Home > Count the Ways(8)

Count the Ways(8)
Author: Joyce Maynard

There was a small front hall, and a living room with a third fireplace and old nails on the mantel suggesting that some December long ago, children had hung stockings here. Wide pine beams spanned the ceiling of the room, as they did in the kitchen.

There was a surprising brightness to the space, thanks to the windows, looking out to a field no longer tilled, stone walls, a few old apple trees, and beyond them, woods. And that enormous tree, of course. The ash.

“The Murchisons never did much in the way of upgrading,” Ed told her. He said this as if it might be a problem, but Eleanor loved that about the house. The walls still bore decades-old wallpaper (roses in the bedroom, farmers and milkmaids chasing cows across the living room, a row of their buckets spilling milk, a row of dancing children below them). The floorboards were wide and rutted, and not even close to level, though not enough to suggest major issues with the foundation, Ed assured her, as if she might be worried about that, which she wasn’t.

Upstairs (steep risers, bowed in the middle from 150 years of use) there was a single room, divided in the middle by the massive chimney from the fireplaces below, with a window seat where a person might place herself and take in the scent of lilacs. Children should sleep here.

At this point in the tour Ed suggested that Eleanor might like to see the basement, but she was more interested in studying the dishes in the pantry (a complete set of Fiesta ware, and a Blue Willow teapot, and cast-iron frying pans and muffin pans and an old popcorn popper). In the living room cupboard were at least two dozen boxes of jigsaw puzzles, which, when completed (give or take a piece or two), might reveal the image of a covered bridge in fall, or a New England churchyard surrounded by snow, along with an ancient Monopoly game with the original pieces in lead.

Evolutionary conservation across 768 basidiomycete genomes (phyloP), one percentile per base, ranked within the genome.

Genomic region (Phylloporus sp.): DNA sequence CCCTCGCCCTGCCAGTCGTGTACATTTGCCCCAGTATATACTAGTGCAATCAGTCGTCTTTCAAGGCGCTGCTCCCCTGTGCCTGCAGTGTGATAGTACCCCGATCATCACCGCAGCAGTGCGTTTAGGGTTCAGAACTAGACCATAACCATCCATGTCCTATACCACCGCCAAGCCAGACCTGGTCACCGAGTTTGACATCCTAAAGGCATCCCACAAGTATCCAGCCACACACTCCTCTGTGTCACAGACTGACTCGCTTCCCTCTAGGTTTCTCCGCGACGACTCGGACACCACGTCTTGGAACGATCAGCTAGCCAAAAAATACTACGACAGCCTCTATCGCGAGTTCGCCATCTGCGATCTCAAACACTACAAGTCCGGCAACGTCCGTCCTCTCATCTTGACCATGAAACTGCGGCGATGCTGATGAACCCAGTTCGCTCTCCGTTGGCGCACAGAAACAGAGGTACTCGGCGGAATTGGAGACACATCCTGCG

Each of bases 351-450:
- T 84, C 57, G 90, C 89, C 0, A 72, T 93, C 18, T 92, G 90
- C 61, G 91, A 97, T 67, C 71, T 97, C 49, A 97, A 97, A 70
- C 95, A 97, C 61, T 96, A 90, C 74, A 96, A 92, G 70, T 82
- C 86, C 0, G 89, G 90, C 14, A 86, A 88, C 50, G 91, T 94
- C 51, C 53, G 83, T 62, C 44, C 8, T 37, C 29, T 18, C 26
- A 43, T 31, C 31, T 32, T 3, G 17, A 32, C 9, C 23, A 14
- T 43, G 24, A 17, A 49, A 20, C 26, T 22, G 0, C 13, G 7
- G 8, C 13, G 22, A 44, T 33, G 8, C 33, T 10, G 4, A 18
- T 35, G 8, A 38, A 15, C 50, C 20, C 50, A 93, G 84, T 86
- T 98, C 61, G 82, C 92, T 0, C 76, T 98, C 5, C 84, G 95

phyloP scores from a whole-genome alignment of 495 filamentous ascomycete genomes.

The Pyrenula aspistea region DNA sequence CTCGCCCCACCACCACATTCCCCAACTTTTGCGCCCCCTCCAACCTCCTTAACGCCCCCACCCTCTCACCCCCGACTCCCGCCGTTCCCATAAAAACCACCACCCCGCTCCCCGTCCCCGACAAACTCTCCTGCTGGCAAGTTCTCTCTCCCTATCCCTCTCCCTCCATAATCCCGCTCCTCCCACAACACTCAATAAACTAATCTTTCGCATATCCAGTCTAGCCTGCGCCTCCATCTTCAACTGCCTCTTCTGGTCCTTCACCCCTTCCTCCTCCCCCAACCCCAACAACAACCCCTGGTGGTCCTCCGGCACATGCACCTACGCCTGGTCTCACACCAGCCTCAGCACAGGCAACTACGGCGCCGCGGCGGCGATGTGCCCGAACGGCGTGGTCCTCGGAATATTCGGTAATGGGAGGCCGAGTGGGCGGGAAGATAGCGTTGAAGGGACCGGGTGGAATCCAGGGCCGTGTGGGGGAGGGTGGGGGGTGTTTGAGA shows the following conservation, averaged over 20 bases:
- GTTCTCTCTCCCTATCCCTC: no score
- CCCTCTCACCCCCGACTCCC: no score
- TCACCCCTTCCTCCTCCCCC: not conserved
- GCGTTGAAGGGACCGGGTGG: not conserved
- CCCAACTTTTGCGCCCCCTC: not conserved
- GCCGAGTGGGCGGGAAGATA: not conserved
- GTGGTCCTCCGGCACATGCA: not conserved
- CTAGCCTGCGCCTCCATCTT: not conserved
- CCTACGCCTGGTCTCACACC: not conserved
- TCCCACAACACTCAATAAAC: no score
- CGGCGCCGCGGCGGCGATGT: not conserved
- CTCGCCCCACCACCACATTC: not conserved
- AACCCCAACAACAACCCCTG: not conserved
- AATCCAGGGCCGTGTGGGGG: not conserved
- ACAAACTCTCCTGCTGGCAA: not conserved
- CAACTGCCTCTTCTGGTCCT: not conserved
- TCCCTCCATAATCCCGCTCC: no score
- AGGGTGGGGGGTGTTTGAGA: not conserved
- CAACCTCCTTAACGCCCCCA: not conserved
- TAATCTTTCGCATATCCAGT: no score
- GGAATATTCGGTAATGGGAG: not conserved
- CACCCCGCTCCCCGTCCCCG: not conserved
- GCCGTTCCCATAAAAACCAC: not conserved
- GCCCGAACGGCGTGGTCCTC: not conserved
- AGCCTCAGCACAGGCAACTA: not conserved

He took her out into the field, to the spot where the green of young grass met the trees, so she could look up the hill toward the house. Already she thought of it as her house. When she looked down, she saw moss and a patch of lady’s slippers.

There was more: the tool shed, an old plow, a wooden wheelbarrow. “You probably wondered about the well and the septic system,” Ed said to her.

She hadn’t.

He was saying something then about what it would cost to insulate the place, and to install a new furnace (essential) and double-pane windows. The roof was old, but they built them right in those days. She’d need to install a new water heater.

She barely heard him. He had already explained that the owners were selling the place with everything in it: dishes, furniture, sheets and towels. An old hand-crank ice cream maker. The Bing Crosby 78s.

They were standing under the giant ash tree, with the front door behind them. The door was blue, but needed paint.

“Hear that?” he said. It was the sound of water. “There’s a stone arch bridge just down the road, over Hopewell Falls. This time of year, with all the rain we’ve had and the runoff from the snow, the water’s running high. If you favor trout fishing, the swimming hole below the falls is the spot for you. Nice place to cool off on a hot day.”

She had no idea how to catch a trout, and less what she’d do with one if she succeeded. But the part about the waterfall got to her.

“I’ll be buying this house,” she told him.




Who Should We Call?

Eleanor was sixteen, the winter of the crash. Her parents, Martin and Vivian, had been driving home to Boston from a ski trip in Vermont. Nighttime black ice on a two-lane highway, tires locked, a skid into the path of an oncoming Pepsi delivery truck. Impact sufficiently violent that one of her mother’s boots had turned up fifty feet from the side of the highway. Her father would have been smoking, which explained why the windows were open, though how it was that the boot made it out of the car was one of about a hundred questions Eleanor preferred not to consider, same as she chose not to think about how—if things had been different between them—she would have been there in the back seat when they hit the truck. Some teenagers would have been with their parents on that ski trip, but Martin and Vivian were happiest when it was just the two of them.